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Grenfell inquiry: Studio E told client not to share fire strategy with fire brigade

Grenfell shrine anthony coleman
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Studio E associate Bruce Sounes urged his client on the Grenfell Tower refurbishment not to show the fire strategy to the fire brigade because they might support a ‘severe interpretation of the regulations’

Sounes denied being ‘devious’ as Grenfell Tower Inquiry lawyers probed him about the emails in a session yesterday (11 March) afternoon.

The inquiry has now been suspended until Monday as Sounes, for the second time, was not well enough to give evidence today.

In an email sent on 1 April 2014, Claire Williams of the Kensington and Chelsea Tenant Management Organisation (KCTMO), the project’s client, told Sounes she had met a ‘fire engineer liaison chap’ and wanted to get the fire strategy ‘on to their radar’. She asked Sounes to send the fire strategy, authored by fire experts Exova, ‘asap’.

Sounes replied to her the next day with a copy of the fire strategy and accompanying mark-ups by the Royal Borough of Kensington and Chelsea (RBCK).

But he said: ‘I would not show this to the LFB [London Fire Brigade]. They are likely to support the severe interpretations of the regulations which Exova believe are unnecessary because this is in an existing building.’

studio e mail

studio e mail

Source: Grenfell Tower Inquiry

Email sent from Bruce Sounes to Claire Williams of the Kensington and Chelsea Tenant Management Organisation 

Sounes told the inquiry that he did not want to show the fire brigade the strategy because it needed to be updated as ‘the mark-up highlighted requirements to fireproofing the risers off the central lobby, which I had not had the opportunity to discuss with RBCK’.

The architect was asked whether he thought it was in his client’s interest to ‘try and get through the building control process without too many issues being raised by building control’. Sounes replied: ‘It’s not my role as an architect to be devious, I’m sorry.’

The inquiry had previously heard that Studio E did not check whether the insulation put forward for Grenfell Tower met key performance standards.

The practice had prepared the National Building Specification (NBS) documents on behalf of client KCTMO to be used for contractors tendering for the Grenfell Tower refurbishment in 2014.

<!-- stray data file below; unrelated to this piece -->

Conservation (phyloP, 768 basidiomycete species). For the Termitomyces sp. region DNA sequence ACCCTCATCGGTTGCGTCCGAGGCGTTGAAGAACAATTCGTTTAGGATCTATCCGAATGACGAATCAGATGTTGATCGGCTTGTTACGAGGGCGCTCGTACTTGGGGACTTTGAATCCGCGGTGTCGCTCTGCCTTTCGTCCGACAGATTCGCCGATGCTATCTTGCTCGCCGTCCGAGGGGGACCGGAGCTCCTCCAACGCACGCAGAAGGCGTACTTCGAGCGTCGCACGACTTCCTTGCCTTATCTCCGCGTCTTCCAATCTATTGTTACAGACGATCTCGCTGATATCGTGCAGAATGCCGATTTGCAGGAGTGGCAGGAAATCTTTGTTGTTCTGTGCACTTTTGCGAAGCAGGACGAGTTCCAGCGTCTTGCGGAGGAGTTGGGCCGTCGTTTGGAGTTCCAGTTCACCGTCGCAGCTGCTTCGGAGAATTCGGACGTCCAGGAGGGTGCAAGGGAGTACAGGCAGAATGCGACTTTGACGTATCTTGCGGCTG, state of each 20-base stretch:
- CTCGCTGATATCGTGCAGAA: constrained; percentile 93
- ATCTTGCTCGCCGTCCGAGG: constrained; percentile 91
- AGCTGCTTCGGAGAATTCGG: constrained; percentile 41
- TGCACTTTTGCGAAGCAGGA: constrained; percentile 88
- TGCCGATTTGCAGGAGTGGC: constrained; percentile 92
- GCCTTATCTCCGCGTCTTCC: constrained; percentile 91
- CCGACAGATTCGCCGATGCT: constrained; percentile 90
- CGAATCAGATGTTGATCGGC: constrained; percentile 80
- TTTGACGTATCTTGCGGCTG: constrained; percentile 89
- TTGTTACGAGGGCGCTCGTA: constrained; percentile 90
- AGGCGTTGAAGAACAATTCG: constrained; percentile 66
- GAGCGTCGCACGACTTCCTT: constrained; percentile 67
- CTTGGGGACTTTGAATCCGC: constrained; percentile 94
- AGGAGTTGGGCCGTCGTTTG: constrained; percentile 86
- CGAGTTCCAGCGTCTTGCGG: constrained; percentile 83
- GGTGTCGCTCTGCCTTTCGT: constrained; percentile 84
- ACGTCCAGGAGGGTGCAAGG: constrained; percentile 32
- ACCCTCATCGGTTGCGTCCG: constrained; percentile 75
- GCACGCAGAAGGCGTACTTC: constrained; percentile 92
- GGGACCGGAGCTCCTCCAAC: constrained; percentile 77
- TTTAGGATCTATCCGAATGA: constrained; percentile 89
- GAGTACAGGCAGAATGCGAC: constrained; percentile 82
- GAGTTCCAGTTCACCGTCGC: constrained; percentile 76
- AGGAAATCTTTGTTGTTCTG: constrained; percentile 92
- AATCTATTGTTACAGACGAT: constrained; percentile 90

The document states that all products used had to comply with the standard for systemised building envelopes set by the Centre for Window and Cladding Technology (CWCT). 

But, in the same document, Studio E had explicitly specified Celotex FR5000 aluminium foil insulation for the cladding system. This was even though project architect Thomas Rek had said he had not checked whether it met the CWCT standard. The product ultimately used on the Grenfell Tower cladding system was its sister product, Celotex RS5000. 

Inquiry lawyer Richard Millett added that to specify Celotex insulation on the document it would have had to be entered manually on the NBS system to override the automatic specification of mineral wool insulation.

At the time, the NBS platform offered four insulation products which could simply be clicked on to be specified for a project. A box would have popped up on the program and warned a user who was specifying a product usually used elsewhere, Millett said.

Rek, a former project architect at Studio E who worked on the NBS documents for Grenfell, said he could have entered the clause specifying CWCT compliance into the NBS, but admitted he was not familiar with the standard.

However he told the inquiry it was ultimately the responsibility of the contractor to check their design and materials complied with CWCT standard – even for materials specified by the architect.

tomas rek

tomas rek

Tomas Rek was made redundant by Studio E in December 2013. He flew from Copenhagen, where he now lives and works, to attend the Grenfell Tower Inquiry. 

Rek told the inquiry he did not know where the idea to use Celotex FR5000 had come from, while Sounes later told the inquiry he thought the material would be suitable because it ‘had been put forward by Max Fordham, who I understood had undertaken this sort of project many times’.

Sounes, who returned to the stand after being taken ill earlier in the inquiry, added: ‘I guess I made an assumption they had used this product before under similar circumstances. I was inferring acceptability from Max Fordham.’

Sounes acknowledged he had been sent a data sheet on the Celotex FR5000 insulation from an employee at Max Fordham, and that it made no reference to it being of limited combustibility or suitable for high-rise buildings.

He added that he thought the insulation would simply char in the event of a fire because that is what he had been told by a Celotex rep at his previous job in 1998 or 1999.

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Readers' comments (1)

  • Industry Professional

    Re the statement in the report: "However he told the inquiry it was ultimately the responsibility of the contractor to check their design and materials complied with CWCT standard – even for materials specified by the architect."
    Moving forward, all designers need to do their best to ensure that what they specify does meet the standards they intend to be met. Reliance on others to check makes designers appear indecisive and less relevant. Or, as a designer, am I missing something?
    If a contractor can check something then cannot the designer do so as well or is it that the contractor concerned is a specialist and so is deemed to know more about this particular design detail than the designer?
    Jeffrey - a civil engineering designer - comment made via the IHS

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